From Herceg-Novi in the north to Ulcinj in the south, Montenegro offers many beautiful coastal destinations. Cruise the majestic Boka Kotorska / Bay of Kotor, where the Adriatic penetrates deep into the mountains in the largest fjord in south of Europe. Climb the wall above the city old city of Kotor and see Budva, one of the oldest settlements in the Balkans with it’s vibrant nightlife.
For more general information about Montenegro visit:
National Tourism organisation of Montenegro
BBC’s country Profile – Montenegro
Bay of Kotor
Boka Kotorska in local tongue, or simply known as Boka, is a winding bay of the Adriatic Sea in southwestern Montenegro. Also known as Europe’s southernmost fjord, it is a coastal inlet formed by the partial drowned river valley of the Bokelj River which used to run from the high mountain plateaus.
The bay cuts through the Dinaric Alps between the Orjen and Lovćen massifs, is approximately 28 km long from the open sea to the harbour and city of Kotor and has a shoreline of over 100 km.
There are two islets predominantly placed by the entrance of the bay.
According to legend, the islet “Our lady of the Rocks” was made over the centuries by local seamen who kept an oath after finding an icon of Madonna and Child on a submerged rock in 1452. It became a custom to upon returning from each successful voyage, they laid a rock in the close by the said rock. Over time, the islet gradually emerged from the sea. The custom of throwing rocks into the sea is alive even today. Every year on the sunset of July 22, the “Fašinada” take place, local take their boats and throw rocks into the sea close to the Our lady of the Rocks“. Today the Roman Catholic Church of Our Lady of the Rocks “Chiesa della Madonna dello Scarpello” is the largest building on the islet and has a museum attached and a small gift shop next door.
For more information about the Bay of Kotor go:
National Tourism organisation of Montenegro – Kotor
Budva is one of the oldest settlements on the Adriatic coast. Well preserved medieval walled old city with ample of restaurants and bars within the fortified city walls.
The history of this city is fascinating – Legend recounts that Budva was founded by Cadmus the founder of Thebes, Greece, when exiled out of Thebes, finding a shelter for him and his wife, Harmonia. From Greek colonisation of the Adriatic in 4th century BC, part of the Roman Empire in the 2nd century BC and later part of the Byzantine Empire then populated by Slavs, Avars before being reigned by a succession of Doclean kings, as well as Serbian and Zetan aristocrats before the Venetians ruled the town for nearly 400 years. With the fall of Republic of Venice in 1797, Budva came under the rule of the Habsburg Monarchy before Montenegrin forces allied with Russia took control over the city in 1806, only to relinquish the city to France in 1807. French rule lasted until 1813, when Budva was ceded to the Austrian Empire, which remained in control of the city for the next 100 years. Another local union took place for a brief period, but from 1814 until the end of World War I Budva remained under Austria-Hungary. After World War I, Serbian army entered Budva abandoned by Austrian forces and it came under the Kingdom of Yugoslavia. In 1941, with the beginning of World War II, Budva was annexed by the Kingdom of Italy. Budva was finally liberated and incorporated in Montenegro and part of Yugoslavia.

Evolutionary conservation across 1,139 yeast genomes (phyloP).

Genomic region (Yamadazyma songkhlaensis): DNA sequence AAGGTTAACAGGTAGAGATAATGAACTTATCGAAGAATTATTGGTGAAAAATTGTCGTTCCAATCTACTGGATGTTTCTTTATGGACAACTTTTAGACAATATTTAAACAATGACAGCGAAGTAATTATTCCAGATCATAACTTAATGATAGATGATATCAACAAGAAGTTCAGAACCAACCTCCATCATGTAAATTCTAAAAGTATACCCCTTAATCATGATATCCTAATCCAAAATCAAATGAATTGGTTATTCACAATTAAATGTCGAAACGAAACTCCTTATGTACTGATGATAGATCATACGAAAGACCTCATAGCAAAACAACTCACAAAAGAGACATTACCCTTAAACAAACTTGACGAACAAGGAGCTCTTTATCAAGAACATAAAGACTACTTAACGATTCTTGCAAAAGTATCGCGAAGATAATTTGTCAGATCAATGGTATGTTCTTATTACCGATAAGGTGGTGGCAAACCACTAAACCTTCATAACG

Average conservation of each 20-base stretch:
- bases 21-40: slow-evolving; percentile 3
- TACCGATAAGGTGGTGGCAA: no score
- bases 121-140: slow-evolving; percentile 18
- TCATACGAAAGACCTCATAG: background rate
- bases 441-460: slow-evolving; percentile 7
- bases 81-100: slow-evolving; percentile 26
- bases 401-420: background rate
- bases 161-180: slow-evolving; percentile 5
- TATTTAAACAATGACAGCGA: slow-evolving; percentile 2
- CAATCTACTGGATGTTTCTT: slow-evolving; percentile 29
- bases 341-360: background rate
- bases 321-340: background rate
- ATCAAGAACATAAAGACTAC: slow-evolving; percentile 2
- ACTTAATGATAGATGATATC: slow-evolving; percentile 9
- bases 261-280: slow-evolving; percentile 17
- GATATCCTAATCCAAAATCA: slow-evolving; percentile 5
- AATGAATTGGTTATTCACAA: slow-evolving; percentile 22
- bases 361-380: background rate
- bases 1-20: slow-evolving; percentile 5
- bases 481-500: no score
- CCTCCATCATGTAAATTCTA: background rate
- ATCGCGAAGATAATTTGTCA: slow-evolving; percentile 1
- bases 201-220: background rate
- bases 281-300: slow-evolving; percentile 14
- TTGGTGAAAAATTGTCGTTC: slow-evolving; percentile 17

Montenegro became an independent country in 2006, with Budva being a primary tourist destination.
Today Budva is a hotspot on the Adriatic riviera – a true melting pot with its history culture and a vivid nightlife.
For more information of Budva go:
National Tourism organisation of Montenegro – Budva
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